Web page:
We agreed to use the Zotero desktop and mobile apps to make a first pass of cataloguing FoAM's small but esoteric library. Aside from a few annoying glitches, we were able to go through the library quite rapidly, scanning the barcodes with the mobile app while setting aside those items that could not be scanned, or needed special attention (such as all the periodicals, magazines, etc.). A second pass involved manually looking up the ISBN numbers from within the desktop application, or searching online for the bibliographic data via WorldCat or similar and importing these citations into Zotero via the browser plugin, for the items that had no barcodes or could not otherwise be scanned.
Zotero online group libraries would seem to offer some flexible possibilities for extending our cataloguing initiative into a collective, inter-organisational library database. Moreover, since Zotero catalogues can be exported in several formats (BibTex export works very well, for instance), if we decide to use another system in future it should be quite easy to transfer the database over.
After the heavy lifting of the initial pass, there remained what seemed to be an infinite regress of small items – journals, magazines, random books and journals that slipped through the dragnet, a vast pile of grey literature. And it was all a mess. I ripped everything off the shelves and out of the boxes and dumped the lot on the floor. From there I attempted to reassemble the material into the most basic and easy-to-use categories that were still somehow useable. I don't think this has been quite successful – but I think it's on the way.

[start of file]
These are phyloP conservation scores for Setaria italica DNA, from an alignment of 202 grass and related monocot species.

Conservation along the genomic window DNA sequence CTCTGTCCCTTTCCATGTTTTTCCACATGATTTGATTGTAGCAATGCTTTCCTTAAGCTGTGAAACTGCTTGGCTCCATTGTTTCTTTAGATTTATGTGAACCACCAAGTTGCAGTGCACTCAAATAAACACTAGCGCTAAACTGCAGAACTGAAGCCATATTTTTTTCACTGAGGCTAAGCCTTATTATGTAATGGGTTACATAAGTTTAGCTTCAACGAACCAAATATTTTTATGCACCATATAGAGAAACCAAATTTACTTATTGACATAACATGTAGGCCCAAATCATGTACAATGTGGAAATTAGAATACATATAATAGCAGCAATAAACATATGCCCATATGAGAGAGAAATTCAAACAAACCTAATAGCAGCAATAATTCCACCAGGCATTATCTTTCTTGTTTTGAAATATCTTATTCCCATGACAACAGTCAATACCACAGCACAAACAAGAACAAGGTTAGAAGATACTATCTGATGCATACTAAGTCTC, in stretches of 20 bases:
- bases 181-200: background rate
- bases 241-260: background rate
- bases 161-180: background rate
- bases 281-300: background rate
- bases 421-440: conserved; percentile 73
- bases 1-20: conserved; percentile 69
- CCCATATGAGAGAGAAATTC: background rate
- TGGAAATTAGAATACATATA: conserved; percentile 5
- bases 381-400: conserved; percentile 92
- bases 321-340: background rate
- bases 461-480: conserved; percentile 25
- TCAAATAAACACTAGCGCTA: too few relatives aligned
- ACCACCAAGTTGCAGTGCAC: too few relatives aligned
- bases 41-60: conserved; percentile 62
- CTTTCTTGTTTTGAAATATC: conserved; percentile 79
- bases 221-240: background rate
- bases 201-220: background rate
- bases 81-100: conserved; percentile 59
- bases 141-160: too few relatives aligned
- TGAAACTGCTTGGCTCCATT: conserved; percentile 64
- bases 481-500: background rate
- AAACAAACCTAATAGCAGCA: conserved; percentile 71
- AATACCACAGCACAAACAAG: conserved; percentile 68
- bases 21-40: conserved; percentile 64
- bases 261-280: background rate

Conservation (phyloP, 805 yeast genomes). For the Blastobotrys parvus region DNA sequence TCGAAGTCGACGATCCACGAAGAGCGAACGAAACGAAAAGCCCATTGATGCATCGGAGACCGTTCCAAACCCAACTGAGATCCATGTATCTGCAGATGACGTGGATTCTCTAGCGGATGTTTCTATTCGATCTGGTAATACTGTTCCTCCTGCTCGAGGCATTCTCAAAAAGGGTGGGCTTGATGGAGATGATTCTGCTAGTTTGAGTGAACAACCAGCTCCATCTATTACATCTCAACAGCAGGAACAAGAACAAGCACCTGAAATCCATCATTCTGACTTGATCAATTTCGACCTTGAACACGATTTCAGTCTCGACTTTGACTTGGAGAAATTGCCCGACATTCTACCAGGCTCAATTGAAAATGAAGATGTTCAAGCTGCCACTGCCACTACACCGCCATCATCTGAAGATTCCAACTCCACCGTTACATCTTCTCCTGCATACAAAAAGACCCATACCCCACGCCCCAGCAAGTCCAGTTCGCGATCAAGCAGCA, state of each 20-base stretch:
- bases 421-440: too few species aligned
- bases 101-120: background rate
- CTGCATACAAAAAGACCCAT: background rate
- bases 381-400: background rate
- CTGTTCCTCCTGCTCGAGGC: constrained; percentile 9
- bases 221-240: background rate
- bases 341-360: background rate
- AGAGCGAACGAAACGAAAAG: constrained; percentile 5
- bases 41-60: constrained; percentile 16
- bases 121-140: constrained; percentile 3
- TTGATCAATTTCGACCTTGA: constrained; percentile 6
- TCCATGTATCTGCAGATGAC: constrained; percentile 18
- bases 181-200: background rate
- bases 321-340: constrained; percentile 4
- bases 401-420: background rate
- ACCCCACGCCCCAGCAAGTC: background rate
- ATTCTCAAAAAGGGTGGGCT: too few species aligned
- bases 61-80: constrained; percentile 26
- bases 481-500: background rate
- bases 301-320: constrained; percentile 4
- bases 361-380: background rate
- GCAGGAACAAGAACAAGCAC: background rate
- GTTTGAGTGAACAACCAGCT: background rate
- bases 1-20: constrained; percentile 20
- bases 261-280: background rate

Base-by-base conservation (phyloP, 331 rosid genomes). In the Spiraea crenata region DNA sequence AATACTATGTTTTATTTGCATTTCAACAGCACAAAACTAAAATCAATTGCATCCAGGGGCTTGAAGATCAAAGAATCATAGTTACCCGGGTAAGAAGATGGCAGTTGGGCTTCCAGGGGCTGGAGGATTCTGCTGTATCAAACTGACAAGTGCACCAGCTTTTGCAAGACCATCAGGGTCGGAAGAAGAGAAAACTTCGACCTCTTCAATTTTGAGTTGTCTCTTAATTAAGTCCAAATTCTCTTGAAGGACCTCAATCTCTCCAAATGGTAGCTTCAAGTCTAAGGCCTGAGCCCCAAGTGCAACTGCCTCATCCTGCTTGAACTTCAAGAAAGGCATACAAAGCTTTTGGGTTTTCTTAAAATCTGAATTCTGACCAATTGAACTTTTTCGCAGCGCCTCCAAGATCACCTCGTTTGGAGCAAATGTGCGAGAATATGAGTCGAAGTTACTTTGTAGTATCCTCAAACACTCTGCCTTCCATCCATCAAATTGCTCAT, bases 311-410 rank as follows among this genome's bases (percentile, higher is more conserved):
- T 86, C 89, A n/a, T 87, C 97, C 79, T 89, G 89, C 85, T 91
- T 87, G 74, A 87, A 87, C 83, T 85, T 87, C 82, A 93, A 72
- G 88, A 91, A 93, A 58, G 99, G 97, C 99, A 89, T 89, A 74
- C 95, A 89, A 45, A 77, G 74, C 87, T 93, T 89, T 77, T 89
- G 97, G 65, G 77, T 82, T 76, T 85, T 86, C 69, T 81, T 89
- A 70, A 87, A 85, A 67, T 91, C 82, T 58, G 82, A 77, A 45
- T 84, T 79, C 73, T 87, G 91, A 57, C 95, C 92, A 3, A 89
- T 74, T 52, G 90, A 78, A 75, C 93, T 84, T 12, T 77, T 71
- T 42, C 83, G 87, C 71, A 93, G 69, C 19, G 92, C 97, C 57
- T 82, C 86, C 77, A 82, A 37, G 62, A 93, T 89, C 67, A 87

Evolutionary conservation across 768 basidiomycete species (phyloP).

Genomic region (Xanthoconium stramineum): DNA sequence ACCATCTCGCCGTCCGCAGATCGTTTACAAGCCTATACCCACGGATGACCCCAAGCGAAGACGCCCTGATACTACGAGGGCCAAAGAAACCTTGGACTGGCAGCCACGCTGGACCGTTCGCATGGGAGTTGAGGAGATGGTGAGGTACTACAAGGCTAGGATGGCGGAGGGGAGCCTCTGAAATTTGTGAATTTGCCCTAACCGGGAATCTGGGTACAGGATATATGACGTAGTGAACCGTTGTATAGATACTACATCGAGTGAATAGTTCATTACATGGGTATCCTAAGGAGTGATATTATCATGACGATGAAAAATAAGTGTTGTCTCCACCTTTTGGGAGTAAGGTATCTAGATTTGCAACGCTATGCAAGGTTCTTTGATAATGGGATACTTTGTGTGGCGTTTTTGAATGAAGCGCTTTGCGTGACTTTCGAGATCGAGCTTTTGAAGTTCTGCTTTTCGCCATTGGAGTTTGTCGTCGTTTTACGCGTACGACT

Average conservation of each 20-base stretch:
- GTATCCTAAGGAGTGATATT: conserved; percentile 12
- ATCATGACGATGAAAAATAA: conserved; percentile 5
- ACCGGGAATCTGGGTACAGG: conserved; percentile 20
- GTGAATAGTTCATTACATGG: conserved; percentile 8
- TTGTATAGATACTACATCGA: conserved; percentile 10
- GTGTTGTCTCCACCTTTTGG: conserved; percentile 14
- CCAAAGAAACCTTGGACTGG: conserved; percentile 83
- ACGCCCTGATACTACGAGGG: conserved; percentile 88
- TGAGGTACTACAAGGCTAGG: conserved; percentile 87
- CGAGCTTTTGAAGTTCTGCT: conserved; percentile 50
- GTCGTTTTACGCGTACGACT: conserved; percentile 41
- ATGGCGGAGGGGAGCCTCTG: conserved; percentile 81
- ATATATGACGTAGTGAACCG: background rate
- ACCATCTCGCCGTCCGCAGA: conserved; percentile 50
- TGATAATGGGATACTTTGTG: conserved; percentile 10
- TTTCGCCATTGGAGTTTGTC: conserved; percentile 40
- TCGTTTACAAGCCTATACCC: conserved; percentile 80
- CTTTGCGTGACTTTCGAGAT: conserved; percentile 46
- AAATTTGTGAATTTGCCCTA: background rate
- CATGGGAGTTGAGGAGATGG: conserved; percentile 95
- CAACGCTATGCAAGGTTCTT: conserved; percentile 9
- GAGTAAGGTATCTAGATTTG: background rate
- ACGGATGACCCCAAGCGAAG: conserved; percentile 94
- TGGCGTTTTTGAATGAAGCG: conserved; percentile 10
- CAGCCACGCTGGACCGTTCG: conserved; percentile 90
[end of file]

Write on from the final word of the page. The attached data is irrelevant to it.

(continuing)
In my absence over summer some amazing assistants tackled and substantially resolved the most serious nightmare of this library – the ephemera. Thanks to them, this mass of the greyest of grey literature has now been sifted, sorted, and boxed by year for neat filing away on shelves.
However, we must rally our efforts. The deluge of ephemera is unstoppable and will require ever-renewed vigilance to ensure that the forces of greyness do not completely overwhelm us. But do not despair – together we shall conquer! Per aspera ad astra!
An entire shelf of randomness has accumulated. It's not that this randomness can't be accommodated somewhere in the library, but rather, whether it should. It all comes back to sifting and sorting stuff out. There could be critical documents in this shelf. Yet there also appears to be much that doesn't need to be kept.
We presently have the luxury of a dedicated library space (even if it often just ends up as a storeroom), but in coming years this will by no means be guaranteed. How might the collection become more “mobile”? First, the excess could be discarded. Multiple redundant copies, irrelevant material, useless ephemera… But second, the digital catalogue might become much more important: metadata, notes, comments, connections in the database, but also digitised copies.
Zotero is not so good for cataloguing CDs, DVDs, and all the other miscellaneous kinds of disks out there. The “Disks” section in any case is close to redundant, as most of this material can be archived on the servers, and if necessary catalogued using more appropriate methods. So now there's another shelf of stuff that needs “further review”…
year [volume:issue] additional info(additional info can be season/month(s), thematic name of the issue, etc.); this is a bit kludgy, but at least in this format the notes will sort by date and issue for easy reference
Languagefield: multiple languages separated by commas (e.g
nld,fra,eng> ISO 639-3 > http://www-01.sil.org/iso639-3/codes.asp